WASHINGTON -- A contentious program allowing Mexican trucks unrestricted access to U.S. highways near the border with Mexico has been extended for two years, despite numerous attempts by Congress to quash it.
The so-called Cross-Border Trucking Demonstration Project came under fire on Capitol Hill in January, as lawmakers unsuccessfully tried to stop the government from spending any money to establish it.
Provisions for cross-border trucking were part of the 1994 North American Free Trade Agreement.
Federal Motor Carrier Safety Administration administrator John H. Hill said participation in the program has been light. To date, only 10 U.S. companies have chosen to participate in the program, running 55 trucks south of the border. Only 27 Mexican companies have joined in, operating 107 trucks in the U.S. The program's terms permit up to 500 trucks from 100 Mexican motor carriers full access to U.S. roads.
"A number of potential companies have been unwilling to invest the time and resources necessary to participate due to uncertainties concerning the project's longevity," Hill said in a statement.
Hill said the project saves consumers' money and cuts shipping costs. Some U.S. trucking companies, meanwhile, argue that the agreement erodes their business by allowing Mexican truckers, who can operate more cheaply, to run similar routes. Some also worry the program will mean the loss of U.S. trucking jobs.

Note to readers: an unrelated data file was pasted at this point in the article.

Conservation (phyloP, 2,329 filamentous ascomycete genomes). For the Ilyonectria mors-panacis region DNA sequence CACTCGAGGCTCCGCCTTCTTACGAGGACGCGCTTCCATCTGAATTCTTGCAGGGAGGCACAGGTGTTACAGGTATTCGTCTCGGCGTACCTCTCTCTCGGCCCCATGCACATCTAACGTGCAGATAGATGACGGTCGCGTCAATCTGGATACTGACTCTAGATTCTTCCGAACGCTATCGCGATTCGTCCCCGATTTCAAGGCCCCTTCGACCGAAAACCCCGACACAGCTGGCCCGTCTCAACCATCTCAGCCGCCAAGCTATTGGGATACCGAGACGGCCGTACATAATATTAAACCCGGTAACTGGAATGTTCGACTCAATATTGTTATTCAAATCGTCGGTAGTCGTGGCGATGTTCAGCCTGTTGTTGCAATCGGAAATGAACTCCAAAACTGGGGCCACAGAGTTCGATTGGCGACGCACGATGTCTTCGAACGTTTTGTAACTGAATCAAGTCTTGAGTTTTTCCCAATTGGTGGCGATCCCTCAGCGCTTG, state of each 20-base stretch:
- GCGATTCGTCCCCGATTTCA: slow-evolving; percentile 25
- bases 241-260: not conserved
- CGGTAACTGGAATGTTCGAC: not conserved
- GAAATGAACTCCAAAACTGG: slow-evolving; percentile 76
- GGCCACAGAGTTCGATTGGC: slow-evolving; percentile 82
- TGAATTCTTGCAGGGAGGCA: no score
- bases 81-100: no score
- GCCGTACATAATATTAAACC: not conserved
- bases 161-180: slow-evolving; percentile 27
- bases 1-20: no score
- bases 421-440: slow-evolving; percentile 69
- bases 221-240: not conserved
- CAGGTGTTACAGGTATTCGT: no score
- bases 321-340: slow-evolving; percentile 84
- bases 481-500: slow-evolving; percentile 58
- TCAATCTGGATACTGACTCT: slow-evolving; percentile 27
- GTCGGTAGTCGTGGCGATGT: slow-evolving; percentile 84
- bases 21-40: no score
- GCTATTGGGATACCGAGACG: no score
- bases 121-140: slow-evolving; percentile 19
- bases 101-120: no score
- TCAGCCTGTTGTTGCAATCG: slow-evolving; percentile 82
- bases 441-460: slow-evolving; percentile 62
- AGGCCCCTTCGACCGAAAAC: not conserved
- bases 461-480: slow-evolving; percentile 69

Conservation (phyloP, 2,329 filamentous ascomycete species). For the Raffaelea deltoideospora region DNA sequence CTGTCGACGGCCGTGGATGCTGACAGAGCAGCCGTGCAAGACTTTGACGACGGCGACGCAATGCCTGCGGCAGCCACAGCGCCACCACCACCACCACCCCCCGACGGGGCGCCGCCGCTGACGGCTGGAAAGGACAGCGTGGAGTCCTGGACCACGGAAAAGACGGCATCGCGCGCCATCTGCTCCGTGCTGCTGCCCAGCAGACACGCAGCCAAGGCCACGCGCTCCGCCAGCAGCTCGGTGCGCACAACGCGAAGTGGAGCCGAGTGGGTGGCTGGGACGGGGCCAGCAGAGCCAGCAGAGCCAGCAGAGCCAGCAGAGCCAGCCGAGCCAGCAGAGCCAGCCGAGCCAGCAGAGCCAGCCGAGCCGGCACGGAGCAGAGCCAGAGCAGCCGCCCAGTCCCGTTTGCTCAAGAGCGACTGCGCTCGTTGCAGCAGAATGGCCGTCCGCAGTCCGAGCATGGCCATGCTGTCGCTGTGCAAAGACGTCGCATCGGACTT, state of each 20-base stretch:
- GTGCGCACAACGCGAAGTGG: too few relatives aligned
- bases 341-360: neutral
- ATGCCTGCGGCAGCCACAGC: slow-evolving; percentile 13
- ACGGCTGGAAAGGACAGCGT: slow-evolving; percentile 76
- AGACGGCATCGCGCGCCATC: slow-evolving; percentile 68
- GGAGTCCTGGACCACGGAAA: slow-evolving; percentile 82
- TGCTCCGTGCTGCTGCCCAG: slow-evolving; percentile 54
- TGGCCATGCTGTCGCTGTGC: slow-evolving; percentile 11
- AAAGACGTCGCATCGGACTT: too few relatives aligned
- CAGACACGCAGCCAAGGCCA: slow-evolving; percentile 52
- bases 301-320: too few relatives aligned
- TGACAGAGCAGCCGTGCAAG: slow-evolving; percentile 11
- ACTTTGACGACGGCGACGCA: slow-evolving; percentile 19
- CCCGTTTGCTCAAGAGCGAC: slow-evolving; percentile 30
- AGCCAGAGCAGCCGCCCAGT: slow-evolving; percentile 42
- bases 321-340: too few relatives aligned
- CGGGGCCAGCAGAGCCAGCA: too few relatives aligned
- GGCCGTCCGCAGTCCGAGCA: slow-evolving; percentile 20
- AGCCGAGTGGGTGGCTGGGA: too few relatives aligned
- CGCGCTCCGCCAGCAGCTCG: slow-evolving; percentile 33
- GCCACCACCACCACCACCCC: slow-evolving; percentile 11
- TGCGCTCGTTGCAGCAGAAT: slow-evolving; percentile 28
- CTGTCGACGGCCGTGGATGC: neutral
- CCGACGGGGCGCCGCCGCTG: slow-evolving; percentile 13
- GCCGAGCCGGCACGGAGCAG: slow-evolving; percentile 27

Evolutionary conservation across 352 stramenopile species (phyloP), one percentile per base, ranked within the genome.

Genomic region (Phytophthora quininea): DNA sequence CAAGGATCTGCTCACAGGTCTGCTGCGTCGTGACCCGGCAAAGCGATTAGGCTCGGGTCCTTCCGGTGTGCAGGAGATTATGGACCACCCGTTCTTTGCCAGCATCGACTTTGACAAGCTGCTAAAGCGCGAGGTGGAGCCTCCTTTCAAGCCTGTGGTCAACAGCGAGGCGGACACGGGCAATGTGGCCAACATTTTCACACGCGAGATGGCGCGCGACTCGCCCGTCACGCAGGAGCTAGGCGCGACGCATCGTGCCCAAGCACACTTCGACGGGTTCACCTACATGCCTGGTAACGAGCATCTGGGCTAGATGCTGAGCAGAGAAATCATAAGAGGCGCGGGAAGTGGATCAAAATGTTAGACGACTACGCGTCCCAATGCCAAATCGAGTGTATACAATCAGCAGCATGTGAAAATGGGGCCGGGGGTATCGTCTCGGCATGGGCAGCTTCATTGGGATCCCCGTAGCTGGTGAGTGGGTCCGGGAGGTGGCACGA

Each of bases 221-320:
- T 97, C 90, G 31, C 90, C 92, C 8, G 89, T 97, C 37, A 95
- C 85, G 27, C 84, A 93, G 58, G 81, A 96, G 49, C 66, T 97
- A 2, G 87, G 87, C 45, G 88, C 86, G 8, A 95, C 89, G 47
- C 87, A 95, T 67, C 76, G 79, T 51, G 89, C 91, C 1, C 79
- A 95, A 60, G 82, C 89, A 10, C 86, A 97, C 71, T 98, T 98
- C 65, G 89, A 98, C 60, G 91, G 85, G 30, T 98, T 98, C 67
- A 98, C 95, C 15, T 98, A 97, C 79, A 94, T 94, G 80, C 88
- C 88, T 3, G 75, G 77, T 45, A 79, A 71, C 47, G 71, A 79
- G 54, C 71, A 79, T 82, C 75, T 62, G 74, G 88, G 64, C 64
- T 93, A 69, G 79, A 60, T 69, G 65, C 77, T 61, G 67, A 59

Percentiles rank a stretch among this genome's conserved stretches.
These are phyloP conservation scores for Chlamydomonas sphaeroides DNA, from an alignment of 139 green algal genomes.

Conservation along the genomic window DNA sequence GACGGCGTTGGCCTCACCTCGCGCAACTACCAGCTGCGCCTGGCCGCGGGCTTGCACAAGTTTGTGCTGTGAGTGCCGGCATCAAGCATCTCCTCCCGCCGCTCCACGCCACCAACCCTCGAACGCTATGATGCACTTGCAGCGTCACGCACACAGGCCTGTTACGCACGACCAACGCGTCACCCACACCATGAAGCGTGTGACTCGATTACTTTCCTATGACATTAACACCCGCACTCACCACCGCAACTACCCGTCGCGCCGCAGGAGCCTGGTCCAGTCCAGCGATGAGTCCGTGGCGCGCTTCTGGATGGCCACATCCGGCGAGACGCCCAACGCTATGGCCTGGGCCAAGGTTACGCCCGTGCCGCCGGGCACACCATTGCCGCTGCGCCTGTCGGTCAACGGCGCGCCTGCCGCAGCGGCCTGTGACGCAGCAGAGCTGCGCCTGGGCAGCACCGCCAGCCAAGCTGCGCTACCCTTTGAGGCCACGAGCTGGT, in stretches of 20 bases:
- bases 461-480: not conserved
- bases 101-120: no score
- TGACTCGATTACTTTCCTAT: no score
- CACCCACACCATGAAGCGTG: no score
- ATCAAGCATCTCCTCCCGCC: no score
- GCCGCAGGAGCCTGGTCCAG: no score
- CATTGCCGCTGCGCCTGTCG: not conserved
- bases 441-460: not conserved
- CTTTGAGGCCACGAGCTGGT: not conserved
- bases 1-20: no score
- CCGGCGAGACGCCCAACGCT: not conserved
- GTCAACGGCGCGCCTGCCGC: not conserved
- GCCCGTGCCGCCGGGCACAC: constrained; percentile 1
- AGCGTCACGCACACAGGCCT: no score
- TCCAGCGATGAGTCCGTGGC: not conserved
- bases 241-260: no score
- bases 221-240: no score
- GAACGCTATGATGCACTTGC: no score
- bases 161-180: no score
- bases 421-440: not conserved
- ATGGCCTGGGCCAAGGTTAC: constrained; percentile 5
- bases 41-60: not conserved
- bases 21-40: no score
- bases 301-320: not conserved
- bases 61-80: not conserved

Hill said he hopes the extension will be enough to quell truckers' fears and stir more interest in the program. But some legislators say they will keep fighting the program every step of the way.
Senator Byron Dorgan, D-ND, called the extension a "reckless arrogance for the law" by the Bush administration.
"This dispute is about the administration's effort to allow long haul Mexican trucks into this country in a way that I believe compromises safety on American roads," Dorgan said in a statement. "We should not allow this program to continue."
Hill insisted that the program has followed all laws and gone above and beyond the government's requirements.
"To date, the project has shown that U.S. and Mexican carriers can engage in cross-border trucking operations in compliance with applicable laws and with no compromise to public safety or security," he said.
Rep. James L. Oberstar, D-Minn., chairman of the House Transportation and Infrastructure Committee, also suggested transportation department officials were trying to "flout the will of Congress," and said he intends to push a bill to shut the program down once Congress returns from recess in September.